Sunday, 3 February 2008

JetPack

A very Patriot colleague has alerted me to the fact the NFL Super Bowl would be played over this weekend, so I thought it's a good opportunity to discuss some of my opinions on the NFL (and I will avoid my general distaste with having armies of fortune killing steroid induced players on all sides).

My first exposure to the NFL took place when I was around 10 years old and my father, who worked in New York at the time, gave me a New York Jets shirt. At the time I had no idea what this team was about, it was just nice to have a shirt with a jet on it. [By the way, that shirt played a big role in my life later, but that should be the subject of another post]
Next came high school, and there my friend Uri, always a big fan of anything American, has hyped the NFL quite a lot. For a change, we were actually able to watch the action on a Lebanese TV channel (albeit with some very poor reception), so we could live up to the hype. It was then that I first watched NFL and it was then that I noticed just how boring it is: interesting action takes place for a few seconds, and then you get minutes of waiting until the next action bit is on, and on top you need to add tons of commercial breaks.
Move ahead in time to 1999, the year in which Haim and Ossant got me my Sega Dreamcast (I'm still thankful). With the console I got the Sega NFL game, a game I still consider to be a standout. It was so well done! After a few lessons from Uri I actually managed to understand what was taking place on the field and really enjoy it. It got me so much into it that I even watched a few NFL games on Israeli cable and even admit to have enjoyed them, albeit not half as much as I've enjoyed football. However, with the waning of my enthusiasm with the Dreamcast came the waning of my enthusiasm towards the NFL. Still, I find it interesting to mention that I always played the Sega game with my team, the Jets.

Move ahead to the current day and time. My team, Arsenal, is doing very well this year. In fact, this weekend they recaptured the Premiership's top spot, although I still believe the title belongs to Manchester United.
As I have explained recently on this very blog, I have become very indifferent to my team's success. Sure, I enjoy watching them play (they're quite the performers) and I like it when they win, but I am also very much aware that their prime motivation is money making and that they are owned by private people, some of which are of a rather dubious nature.
Which brings me back to the NFL. A couple of weeks ago I have learnt through Dorfan's excellent sports blog (Hebrew warning!) that there is an NFL team which is not there to make money for its owners. At least not directly.
Apparently, the Green Bay Packers are a team that is owned by some hundred thousand share holders from the community of Green Bay (meaning, people like you and me). These people vote and choose the people that run the club for a given duration, the team invests its profits back in town, and thus you can say that the Packers are a genuine team of their people - in much the same way as football's Barcelona or Real Madrid are run (they're probably even better at minimizing political corruption).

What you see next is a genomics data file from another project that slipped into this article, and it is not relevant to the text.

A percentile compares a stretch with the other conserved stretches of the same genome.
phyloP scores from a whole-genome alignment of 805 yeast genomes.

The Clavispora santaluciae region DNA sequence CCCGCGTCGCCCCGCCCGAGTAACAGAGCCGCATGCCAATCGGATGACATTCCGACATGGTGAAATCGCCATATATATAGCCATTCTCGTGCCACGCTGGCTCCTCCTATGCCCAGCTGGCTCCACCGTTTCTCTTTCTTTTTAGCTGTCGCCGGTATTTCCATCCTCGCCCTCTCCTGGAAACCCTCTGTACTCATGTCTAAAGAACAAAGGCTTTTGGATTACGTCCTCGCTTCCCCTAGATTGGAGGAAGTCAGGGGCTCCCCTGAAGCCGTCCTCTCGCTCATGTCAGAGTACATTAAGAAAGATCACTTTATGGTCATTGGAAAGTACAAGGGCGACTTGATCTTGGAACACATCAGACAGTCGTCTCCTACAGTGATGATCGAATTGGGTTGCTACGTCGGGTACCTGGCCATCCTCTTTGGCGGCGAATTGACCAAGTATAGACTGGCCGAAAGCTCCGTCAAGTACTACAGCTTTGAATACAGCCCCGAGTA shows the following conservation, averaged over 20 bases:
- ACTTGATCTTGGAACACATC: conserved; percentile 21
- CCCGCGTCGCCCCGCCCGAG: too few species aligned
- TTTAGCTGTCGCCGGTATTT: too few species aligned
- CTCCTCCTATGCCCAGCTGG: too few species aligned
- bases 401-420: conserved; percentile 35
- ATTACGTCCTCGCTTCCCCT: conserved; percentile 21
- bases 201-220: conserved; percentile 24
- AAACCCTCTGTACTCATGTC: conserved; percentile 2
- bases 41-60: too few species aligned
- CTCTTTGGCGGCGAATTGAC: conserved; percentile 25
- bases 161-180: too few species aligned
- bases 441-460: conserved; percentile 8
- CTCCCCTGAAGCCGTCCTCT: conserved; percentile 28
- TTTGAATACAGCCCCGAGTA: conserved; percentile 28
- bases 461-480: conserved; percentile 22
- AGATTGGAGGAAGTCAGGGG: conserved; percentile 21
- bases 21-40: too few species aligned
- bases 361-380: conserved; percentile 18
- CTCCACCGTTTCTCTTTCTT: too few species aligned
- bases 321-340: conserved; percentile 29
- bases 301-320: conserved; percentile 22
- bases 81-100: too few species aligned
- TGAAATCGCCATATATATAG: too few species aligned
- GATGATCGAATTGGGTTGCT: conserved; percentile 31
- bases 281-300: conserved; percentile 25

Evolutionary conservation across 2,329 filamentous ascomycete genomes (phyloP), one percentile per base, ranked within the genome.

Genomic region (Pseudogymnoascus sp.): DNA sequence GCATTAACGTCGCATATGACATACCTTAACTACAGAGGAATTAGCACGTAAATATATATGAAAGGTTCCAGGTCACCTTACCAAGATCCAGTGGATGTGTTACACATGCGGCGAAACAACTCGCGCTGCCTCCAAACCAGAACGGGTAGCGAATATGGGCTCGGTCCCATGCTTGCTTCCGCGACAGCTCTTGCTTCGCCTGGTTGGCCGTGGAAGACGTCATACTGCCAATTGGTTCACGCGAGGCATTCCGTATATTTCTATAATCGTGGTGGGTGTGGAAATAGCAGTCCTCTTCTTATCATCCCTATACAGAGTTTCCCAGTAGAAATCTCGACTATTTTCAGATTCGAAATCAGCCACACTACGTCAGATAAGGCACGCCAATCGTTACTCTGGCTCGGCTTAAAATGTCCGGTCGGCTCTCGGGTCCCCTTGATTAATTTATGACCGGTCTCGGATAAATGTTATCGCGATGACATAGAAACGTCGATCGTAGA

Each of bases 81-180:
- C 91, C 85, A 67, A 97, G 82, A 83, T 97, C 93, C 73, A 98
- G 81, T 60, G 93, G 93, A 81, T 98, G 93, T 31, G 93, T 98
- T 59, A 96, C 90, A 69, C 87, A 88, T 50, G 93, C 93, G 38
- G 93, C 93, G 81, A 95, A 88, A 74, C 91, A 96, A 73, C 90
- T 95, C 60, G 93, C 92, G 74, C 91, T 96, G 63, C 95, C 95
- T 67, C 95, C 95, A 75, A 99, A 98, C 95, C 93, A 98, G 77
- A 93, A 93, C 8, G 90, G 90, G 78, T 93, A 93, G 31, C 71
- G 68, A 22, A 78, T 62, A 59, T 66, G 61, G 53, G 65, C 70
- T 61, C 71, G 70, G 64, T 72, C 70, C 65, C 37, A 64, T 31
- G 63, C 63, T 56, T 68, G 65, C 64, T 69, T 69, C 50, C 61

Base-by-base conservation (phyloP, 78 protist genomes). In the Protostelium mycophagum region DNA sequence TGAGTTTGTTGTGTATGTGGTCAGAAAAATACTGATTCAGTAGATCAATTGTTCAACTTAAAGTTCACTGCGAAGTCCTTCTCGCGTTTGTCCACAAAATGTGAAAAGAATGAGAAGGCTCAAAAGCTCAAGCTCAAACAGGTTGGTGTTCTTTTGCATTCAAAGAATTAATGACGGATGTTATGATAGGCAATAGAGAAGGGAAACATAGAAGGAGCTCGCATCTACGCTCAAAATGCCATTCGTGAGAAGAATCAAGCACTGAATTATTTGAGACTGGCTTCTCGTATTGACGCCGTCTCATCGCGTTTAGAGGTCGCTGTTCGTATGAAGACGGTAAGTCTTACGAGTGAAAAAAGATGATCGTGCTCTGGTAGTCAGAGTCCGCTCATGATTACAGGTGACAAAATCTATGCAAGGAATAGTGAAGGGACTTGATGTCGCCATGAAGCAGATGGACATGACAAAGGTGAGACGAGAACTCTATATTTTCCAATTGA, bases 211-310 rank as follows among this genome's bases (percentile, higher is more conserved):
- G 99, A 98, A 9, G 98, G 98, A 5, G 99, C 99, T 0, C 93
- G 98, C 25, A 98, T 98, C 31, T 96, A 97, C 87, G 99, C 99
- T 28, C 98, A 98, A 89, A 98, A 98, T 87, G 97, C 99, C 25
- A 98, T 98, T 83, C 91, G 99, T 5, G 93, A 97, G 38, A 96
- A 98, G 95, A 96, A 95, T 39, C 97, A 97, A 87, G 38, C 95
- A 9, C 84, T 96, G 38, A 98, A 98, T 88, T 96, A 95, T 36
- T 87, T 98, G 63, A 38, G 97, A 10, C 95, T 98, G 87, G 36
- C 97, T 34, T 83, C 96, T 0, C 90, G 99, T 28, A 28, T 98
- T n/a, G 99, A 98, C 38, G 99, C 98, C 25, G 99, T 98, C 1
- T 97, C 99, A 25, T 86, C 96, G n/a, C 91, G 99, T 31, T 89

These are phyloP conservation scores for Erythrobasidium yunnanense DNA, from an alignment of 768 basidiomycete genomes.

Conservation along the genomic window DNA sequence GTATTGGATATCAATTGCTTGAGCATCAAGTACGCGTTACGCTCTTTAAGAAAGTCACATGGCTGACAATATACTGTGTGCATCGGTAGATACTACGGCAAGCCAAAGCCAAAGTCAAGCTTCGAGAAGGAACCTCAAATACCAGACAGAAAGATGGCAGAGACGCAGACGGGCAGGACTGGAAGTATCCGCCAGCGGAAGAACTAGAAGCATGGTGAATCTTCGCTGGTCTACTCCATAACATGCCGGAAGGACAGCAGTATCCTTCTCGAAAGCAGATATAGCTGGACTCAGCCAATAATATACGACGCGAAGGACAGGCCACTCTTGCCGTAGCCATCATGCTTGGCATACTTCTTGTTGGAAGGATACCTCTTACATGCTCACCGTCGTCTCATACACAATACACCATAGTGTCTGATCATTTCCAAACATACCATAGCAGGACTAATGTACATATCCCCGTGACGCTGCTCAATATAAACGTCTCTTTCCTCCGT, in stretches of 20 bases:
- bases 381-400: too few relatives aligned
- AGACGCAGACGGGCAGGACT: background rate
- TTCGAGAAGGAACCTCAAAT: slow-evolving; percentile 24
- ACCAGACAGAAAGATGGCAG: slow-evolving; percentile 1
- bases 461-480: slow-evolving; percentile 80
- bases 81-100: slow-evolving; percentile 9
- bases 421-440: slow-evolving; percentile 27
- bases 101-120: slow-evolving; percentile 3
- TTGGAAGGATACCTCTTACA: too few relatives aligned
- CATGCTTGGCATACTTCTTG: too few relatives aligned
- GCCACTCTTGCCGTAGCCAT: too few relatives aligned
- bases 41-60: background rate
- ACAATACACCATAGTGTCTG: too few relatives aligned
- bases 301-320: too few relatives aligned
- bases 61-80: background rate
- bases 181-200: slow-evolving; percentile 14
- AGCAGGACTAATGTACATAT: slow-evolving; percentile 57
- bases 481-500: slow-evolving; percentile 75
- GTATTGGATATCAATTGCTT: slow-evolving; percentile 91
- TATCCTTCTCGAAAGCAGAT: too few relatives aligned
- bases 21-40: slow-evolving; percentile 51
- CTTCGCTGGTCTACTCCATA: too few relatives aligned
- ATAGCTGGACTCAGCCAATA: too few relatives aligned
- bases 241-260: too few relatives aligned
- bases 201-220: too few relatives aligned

I like the idea. For a while I have maintained that teams should belong to their supporters, without which they have no justification to exist. And therefore I shall declare the following declaration: From now on, my NFL team is the Green Bay Packers. Sure, I will still sympathize with the Jets, and I will probably visit New York several more times in my life but never ever come close to Green Bay, but the Packers are the ones I will identify with.

Obviously, no one cares which NFL team I support. I hardly even care myself. The real question is whether I will change my allegiance in football if some team other than Arsenal decides to use a similar ownership model.
So far, the answer would have been no. After all, Barcelona is a club I have always liked, and they have always been using the democratic model (or at least for as long as I can tell), but still - when Arsenal played Barcelona, I was always pro Arsenal.
Would I switch if another top English club made the grade, though? There are now rumors that Liverpool supporters are organizing to buy the club off its current American owners. I have to say that would be tempting, but I suspect I would still maintain my Arsenality.
An Alex Ferguson led Manchester United becoming a democracy? Now that would be tempting.

4 comments:

Uri E. said...

Yes, soccer is so very interesting.
Well, my views on the matter are well known, so instead of explaining them yet again I'll just go to sleep - have to wake up at 16:30EST.

Moshe Reuveni said...

You may still indulge us with the team you support. I assume you are not a fellow Packer.

Uri E. said...

why not? I'm actually a Packers fan. At least until Farve retires.
And I have a bunch of other team I like for various reasons.

Moshe Reuveni said...

I have such teams, too. I like the 49-ers because I like San Francisco and because they used to play at 3Com stadium (and now in Monster stadium),
As for Farve, I plea ignorance, although I did read somewhere that maybe it's time he should go and let the team move on.